Very Special Forces
American political journalists tends to pooh-pooh generals on the way out and coo over them on the way in, much the same way business journalists persuade themselves that one Harvard MBA at the head of a company will somehow be different than the last Harvard MBA. So it’s gone with Obama’s new “Afpak” commander, Lt. General Stanley McChrystal, as the media celebrates the “stealth warrior” and his “new methods.” New, indeed — whereas the old general tried to kill the Taliban, McChrystal plans to — kill the Taliban.
Ah, but how will he kill them? According to the NYT’s James Dao, he’ll do it on one meal a day. The new general avoids food on the principle that it causes sluggishness, eschews sleep, runs to work. He is, in short, an ascetic. Which may explain the media’s affection for him — the American upper middle class — the media class — admires ascetism. It’s a spirituality of self-discipline, the religion of the runner, an implicit faith that doing without gives one moral license to consume more of society’s resources. (Consider the hybrid SUV, $100 an hour hot yoga, half-size organic bananas at twice the price.)
It’s also, Dao points out, a great way to prepare for killing people.
The word asceticism comes from the Greek word for exercise. And while Buddhists and early Christians made world-denying behavior a foundation of their spirituality, the Greeks as often as not viewed asceticism as a source of physical, emotional, even political power.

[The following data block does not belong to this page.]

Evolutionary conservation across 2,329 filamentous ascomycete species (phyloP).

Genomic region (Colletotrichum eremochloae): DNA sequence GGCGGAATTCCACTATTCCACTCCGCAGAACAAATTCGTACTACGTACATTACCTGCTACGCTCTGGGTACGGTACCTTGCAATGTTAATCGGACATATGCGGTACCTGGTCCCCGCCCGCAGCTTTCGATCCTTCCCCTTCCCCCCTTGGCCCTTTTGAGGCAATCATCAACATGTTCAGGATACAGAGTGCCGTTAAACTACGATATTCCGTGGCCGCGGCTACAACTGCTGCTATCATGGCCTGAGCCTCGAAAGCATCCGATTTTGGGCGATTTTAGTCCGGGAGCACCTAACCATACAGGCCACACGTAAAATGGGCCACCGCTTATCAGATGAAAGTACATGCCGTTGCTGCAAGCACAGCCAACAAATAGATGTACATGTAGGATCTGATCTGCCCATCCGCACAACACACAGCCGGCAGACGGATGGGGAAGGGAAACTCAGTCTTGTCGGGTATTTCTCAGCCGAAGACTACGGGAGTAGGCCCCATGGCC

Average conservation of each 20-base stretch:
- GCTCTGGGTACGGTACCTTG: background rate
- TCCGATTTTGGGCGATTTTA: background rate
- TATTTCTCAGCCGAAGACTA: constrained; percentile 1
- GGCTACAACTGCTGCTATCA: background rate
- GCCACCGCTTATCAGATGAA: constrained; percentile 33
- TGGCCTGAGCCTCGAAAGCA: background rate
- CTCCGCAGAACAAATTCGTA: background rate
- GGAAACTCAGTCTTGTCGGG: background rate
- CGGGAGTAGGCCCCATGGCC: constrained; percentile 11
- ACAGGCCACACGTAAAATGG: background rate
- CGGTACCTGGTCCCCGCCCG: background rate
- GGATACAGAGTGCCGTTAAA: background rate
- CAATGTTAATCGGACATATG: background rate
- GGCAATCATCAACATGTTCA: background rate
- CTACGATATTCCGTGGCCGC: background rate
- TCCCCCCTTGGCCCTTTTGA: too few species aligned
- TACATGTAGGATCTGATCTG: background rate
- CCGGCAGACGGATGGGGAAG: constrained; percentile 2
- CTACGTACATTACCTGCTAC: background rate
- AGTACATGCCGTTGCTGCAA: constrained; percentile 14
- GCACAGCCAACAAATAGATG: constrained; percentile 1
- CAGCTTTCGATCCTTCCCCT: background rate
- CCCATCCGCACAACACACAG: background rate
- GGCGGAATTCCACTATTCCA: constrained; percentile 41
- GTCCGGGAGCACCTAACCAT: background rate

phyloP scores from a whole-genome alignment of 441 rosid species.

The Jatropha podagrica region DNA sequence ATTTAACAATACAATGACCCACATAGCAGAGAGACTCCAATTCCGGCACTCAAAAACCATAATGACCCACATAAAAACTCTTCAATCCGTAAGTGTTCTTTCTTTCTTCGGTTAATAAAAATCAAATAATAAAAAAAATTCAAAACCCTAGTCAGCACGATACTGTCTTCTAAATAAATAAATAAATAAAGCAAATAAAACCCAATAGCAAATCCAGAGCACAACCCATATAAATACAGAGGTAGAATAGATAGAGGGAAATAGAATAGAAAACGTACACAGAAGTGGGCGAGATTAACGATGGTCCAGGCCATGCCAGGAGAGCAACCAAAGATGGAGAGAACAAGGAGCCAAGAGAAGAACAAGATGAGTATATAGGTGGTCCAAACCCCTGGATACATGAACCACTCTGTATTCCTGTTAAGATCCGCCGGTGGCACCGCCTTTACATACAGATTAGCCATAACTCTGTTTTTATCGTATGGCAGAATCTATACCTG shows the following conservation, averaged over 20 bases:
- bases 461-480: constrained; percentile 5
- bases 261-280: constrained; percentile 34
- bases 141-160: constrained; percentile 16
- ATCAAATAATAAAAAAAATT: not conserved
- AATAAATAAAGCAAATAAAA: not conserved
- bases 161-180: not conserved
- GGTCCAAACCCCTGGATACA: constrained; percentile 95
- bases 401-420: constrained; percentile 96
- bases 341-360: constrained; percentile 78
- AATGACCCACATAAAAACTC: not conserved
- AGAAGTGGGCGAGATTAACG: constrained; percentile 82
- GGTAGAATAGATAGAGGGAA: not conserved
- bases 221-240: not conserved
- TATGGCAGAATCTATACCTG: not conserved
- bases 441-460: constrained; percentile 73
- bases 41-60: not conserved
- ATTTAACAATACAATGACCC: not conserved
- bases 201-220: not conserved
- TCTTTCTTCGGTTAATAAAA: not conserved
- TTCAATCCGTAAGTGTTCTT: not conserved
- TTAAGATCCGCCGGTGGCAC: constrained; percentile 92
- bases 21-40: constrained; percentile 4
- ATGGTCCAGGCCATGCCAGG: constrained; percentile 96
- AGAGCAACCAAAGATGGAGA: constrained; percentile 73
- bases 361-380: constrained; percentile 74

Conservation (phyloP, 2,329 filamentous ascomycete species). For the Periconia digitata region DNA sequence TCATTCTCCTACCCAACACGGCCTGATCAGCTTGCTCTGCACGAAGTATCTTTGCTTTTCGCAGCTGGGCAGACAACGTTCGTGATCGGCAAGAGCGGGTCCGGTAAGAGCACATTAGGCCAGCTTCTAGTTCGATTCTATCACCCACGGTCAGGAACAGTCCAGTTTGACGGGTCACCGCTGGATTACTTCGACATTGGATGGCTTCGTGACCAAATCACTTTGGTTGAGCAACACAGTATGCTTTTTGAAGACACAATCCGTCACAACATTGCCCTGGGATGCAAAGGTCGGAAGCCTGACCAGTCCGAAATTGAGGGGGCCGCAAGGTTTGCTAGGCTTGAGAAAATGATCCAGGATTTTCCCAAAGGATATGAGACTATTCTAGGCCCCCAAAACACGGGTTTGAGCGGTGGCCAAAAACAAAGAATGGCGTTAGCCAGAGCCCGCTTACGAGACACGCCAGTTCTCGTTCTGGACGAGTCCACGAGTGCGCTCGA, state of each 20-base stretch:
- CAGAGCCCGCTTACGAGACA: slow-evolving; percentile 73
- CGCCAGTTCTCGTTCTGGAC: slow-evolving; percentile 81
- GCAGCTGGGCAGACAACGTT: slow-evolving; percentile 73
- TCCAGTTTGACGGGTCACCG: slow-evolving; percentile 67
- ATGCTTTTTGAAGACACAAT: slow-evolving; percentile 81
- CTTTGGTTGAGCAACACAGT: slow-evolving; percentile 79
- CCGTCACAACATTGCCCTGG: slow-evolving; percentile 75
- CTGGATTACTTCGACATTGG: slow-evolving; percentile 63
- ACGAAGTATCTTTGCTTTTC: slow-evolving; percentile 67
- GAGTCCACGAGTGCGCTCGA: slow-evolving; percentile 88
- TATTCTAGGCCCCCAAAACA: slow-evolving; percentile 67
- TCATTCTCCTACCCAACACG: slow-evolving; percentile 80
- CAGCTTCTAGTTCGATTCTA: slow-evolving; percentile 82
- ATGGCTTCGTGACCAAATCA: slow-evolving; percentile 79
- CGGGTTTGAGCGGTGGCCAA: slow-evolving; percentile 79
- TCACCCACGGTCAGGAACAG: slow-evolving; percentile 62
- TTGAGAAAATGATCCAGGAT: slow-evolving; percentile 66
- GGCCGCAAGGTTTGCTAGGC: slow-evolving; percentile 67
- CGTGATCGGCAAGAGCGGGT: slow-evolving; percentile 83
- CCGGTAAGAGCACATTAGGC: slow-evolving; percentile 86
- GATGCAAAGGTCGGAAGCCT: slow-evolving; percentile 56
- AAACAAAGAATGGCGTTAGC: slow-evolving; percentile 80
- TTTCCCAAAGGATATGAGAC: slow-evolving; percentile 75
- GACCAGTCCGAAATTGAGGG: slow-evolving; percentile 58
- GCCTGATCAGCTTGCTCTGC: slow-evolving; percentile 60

“The Christians grafted notions of piety and reverence onto asceticism, but the Greeks saw it as about power,” said William R. Pinch, a history professor at Wesleyan University. “They believed you could create power by disciplining the body.”
The Greeks, not surprisingly, were deeply impressed by the asceticism of yogi warriors on the Indian subcontinent. Indeed, yoga, what we view today as a low-impact exercise regime for overweight men and decreasingly lithe women, was once the daily discipline of a Hindu military culture, Professor Pinch said. Through excruciating postures, controlled breathing and tongue manipulation, the yogis believed they could push a snake-like energy from the pelvis to the head, making them all but invincible.
“It was less about self-denial and more about the cultivation of power,” said Professor Pinch, the author of “Warrior Ascetics and Indian Empires” (2006, Cambridge). “The whole point of this is to turn yourself into a god, a supernormal being. There was a clear tactical advantage of believing, and having your enemy believe, that you were immortal.”
Jeff Sharlet is a founding editor of Killing the Buddha, coauthor with Peter Manseau of Killing the Buddha: A Heretic's Bible (2004) and co-editor of Believer, Beware (2009). Sharlet is also the author of Sweet Heaven When I Die, (2011), C Street, (2010), and the New York Times bestseller The Family (2008).